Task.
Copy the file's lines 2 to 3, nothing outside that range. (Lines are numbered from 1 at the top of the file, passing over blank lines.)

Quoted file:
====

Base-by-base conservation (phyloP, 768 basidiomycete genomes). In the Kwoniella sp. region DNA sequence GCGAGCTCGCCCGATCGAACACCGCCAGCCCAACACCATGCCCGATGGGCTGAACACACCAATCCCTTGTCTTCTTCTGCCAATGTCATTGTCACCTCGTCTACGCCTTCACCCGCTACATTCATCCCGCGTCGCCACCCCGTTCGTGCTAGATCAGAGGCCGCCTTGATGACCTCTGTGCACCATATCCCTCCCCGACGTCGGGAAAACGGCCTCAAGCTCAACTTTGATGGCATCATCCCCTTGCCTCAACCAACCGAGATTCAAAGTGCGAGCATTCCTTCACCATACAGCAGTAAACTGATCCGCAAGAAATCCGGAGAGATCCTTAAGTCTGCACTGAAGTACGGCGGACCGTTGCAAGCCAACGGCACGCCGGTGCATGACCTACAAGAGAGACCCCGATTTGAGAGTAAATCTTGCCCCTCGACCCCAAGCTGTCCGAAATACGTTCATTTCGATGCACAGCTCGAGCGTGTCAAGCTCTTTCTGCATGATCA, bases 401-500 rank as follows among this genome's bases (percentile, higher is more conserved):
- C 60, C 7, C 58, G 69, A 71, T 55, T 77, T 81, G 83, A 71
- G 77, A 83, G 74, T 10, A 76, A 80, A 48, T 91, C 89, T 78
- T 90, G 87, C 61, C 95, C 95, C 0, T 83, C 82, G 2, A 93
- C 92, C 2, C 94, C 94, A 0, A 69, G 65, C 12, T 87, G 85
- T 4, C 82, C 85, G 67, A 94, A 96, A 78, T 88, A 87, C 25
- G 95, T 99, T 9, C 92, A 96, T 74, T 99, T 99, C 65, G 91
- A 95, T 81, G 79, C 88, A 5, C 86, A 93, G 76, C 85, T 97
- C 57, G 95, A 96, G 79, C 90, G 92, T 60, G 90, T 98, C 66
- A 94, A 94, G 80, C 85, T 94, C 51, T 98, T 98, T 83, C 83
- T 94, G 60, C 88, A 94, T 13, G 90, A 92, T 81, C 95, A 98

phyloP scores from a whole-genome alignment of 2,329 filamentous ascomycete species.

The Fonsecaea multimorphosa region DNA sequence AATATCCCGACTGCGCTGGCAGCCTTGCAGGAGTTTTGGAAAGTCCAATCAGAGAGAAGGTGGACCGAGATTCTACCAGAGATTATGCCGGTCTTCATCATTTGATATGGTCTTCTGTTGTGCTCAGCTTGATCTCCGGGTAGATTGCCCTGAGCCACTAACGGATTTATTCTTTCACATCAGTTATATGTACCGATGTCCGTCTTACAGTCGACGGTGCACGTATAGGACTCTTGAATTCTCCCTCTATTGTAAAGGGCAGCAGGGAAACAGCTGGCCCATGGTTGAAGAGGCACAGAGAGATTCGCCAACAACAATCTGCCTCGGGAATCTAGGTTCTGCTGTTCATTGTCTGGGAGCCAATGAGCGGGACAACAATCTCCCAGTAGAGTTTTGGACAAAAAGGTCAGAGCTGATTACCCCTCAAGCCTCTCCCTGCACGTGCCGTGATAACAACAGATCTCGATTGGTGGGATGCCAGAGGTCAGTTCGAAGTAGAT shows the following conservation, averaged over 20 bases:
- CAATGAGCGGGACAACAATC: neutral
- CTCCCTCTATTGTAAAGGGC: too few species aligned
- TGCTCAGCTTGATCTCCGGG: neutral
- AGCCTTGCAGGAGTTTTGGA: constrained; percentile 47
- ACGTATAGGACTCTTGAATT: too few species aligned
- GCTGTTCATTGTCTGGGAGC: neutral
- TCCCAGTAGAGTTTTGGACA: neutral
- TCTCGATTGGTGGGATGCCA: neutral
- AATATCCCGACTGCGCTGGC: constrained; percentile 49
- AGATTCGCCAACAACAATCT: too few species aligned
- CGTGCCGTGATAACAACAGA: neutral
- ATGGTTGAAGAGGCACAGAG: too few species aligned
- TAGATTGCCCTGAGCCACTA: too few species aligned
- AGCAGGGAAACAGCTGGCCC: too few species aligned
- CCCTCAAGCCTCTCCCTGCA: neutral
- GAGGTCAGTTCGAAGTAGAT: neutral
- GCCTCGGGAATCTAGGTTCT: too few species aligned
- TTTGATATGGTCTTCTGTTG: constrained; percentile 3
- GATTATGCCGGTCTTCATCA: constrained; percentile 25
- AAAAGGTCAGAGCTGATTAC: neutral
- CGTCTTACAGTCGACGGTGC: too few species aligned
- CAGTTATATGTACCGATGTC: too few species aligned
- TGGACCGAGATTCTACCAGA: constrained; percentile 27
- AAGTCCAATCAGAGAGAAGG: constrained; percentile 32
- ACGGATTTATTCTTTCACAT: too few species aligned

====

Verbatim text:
- C 60, C 7, C 58, G 69, A 71, T 55, T 77, T 81, G 83, A 71
- G 77, A 83, G 74, T 10, A 76, A 80, A 48, T 91, C 89, T 78